The Hidden Side of Parenting

When it is time for Madeline to go to sleep, she revs up the speed and urgency of her conversations monologue so as to fit in all of her millions of words before bedtime. Tonight Madeline prattled off all of the things that she is going to teach her new little brother when he's born.  Here is a SMALL sampling of her list:

I will teach him how to hold up his head. I will teach him to talk. I will teach him to sit facing forward at the table. I will teach him not to throw his food on the floor. I will teach him not to splash in the toilet. I will teach him how to have a tea party. I will teach him not to hit Jasper with my cane. I will teach him not to crumble styrofoam into little balls on the floor. I will teach him not to empty Mommy's wallet. I will teach him to sing all the Steven Courtney songs. I will teach him about Charlie and Lola. I will teach him not to put lip gloss on the walls. I will teach him not to draw on the table. I will teach him to dance. sing. run. play train sets. wipe his bottom. not hold the sharp part of a knife. not throw books. read braille. not pull the stuffing out of his animals. not to eat things out of the garbage can. jump. spin. twirl. leap. scream.......

As she was chirping on and on AND ON, it dawned on me:  Madeline, in her best bedtime procrastination efforts, had inadvertently stumbled upon the hidden side of parenting.

Everyone knows that parents clean, cook, run errands, blah blah blah.  But so does everyone else.  So what's REALLY making parents so frazzled and brainless and busy that we can't find the time (or energy) to shower regularly?

Madeline nailed it.

We have to teach our kids not to eat potting soil.  Parents don't know this until we're in up to our eyeballs because NOBODY BOTHERS TO MENTION THIS KIND OF STUFF, but that's why we're so freaking tired all the time - because we're busy teaching our kids not to eat potting soil.  You would think that they would figure this out by themselves.  You'd think after one taste they would stop and say, "No, this is not a food," but that is not the case.  You have to teach them not to ingest it in great quantities.  I won't say how I know this.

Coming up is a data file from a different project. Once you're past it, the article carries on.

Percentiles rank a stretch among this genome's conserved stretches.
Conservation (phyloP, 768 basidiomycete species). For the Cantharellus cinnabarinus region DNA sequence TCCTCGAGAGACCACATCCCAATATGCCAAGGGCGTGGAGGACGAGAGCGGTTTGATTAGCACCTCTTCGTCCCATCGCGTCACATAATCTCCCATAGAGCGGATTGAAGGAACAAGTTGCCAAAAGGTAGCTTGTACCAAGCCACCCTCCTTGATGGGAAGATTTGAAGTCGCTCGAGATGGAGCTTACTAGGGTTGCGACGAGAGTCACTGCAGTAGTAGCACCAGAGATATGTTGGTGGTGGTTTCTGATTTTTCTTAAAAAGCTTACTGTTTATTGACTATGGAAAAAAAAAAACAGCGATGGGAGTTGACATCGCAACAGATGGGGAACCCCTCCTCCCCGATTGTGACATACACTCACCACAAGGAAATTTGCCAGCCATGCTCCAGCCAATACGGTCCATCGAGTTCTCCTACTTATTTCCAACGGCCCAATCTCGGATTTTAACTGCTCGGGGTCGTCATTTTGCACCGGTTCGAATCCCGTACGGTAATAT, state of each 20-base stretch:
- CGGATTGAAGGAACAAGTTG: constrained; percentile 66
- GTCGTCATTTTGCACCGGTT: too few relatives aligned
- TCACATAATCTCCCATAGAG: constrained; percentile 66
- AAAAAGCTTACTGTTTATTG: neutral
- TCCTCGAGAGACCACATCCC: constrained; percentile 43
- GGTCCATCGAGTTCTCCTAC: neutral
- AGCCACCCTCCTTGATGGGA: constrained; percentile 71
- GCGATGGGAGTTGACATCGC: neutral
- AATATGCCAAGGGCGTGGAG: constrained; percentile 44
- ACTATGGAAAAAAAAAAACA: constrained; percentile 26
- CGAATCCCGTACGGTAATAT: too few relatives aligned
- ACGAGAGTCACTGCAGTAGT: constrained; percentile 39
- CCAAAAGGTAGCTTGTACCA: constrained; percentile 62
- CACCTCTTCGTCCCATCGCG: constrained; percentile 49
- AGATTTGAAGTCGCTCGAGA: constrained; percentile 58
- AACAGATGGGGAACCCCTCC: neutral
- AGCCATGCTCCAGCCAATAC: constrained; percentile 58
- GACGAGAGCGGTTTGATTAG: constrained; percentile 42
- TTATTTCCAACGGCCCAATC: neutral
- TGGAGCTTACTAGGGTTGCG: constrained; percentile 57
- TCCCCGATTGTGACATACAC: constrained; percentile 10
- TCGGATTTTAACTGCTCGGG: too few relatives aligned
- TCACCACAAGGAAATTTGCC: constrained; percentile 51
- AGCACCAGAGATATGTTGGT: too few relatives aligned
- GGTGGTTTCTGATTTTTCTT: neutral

Did you know that you have to teach boys not to dig hair out of a shower drain and eat it?  Because you do - you actually have to spend minutes of your life that you'll never get back teaching them not to do that.  (I'm finding that parenting little boys is largely about teaching them what they are and are not allowed to eat.)

We parents are brainless and frazzled and running on E because we planned to teach them self-help skills: feeding, dressing, bathing.  We expected to teach them manners, vocabulary, grammar, respect.  We knew we would instruct them in common sense, wisdom, and kindness.  But the hidden side of parenting snuck up on us and as it turns out, we also have to spend a great deal of time (our shower time) teaching them not to stick pencils in their eyeballs.

Why haven't I been to the post office in three months?  Because I've been busy teaching Sam not to use the plunger as a walking stick all over my living room carpet, that's why.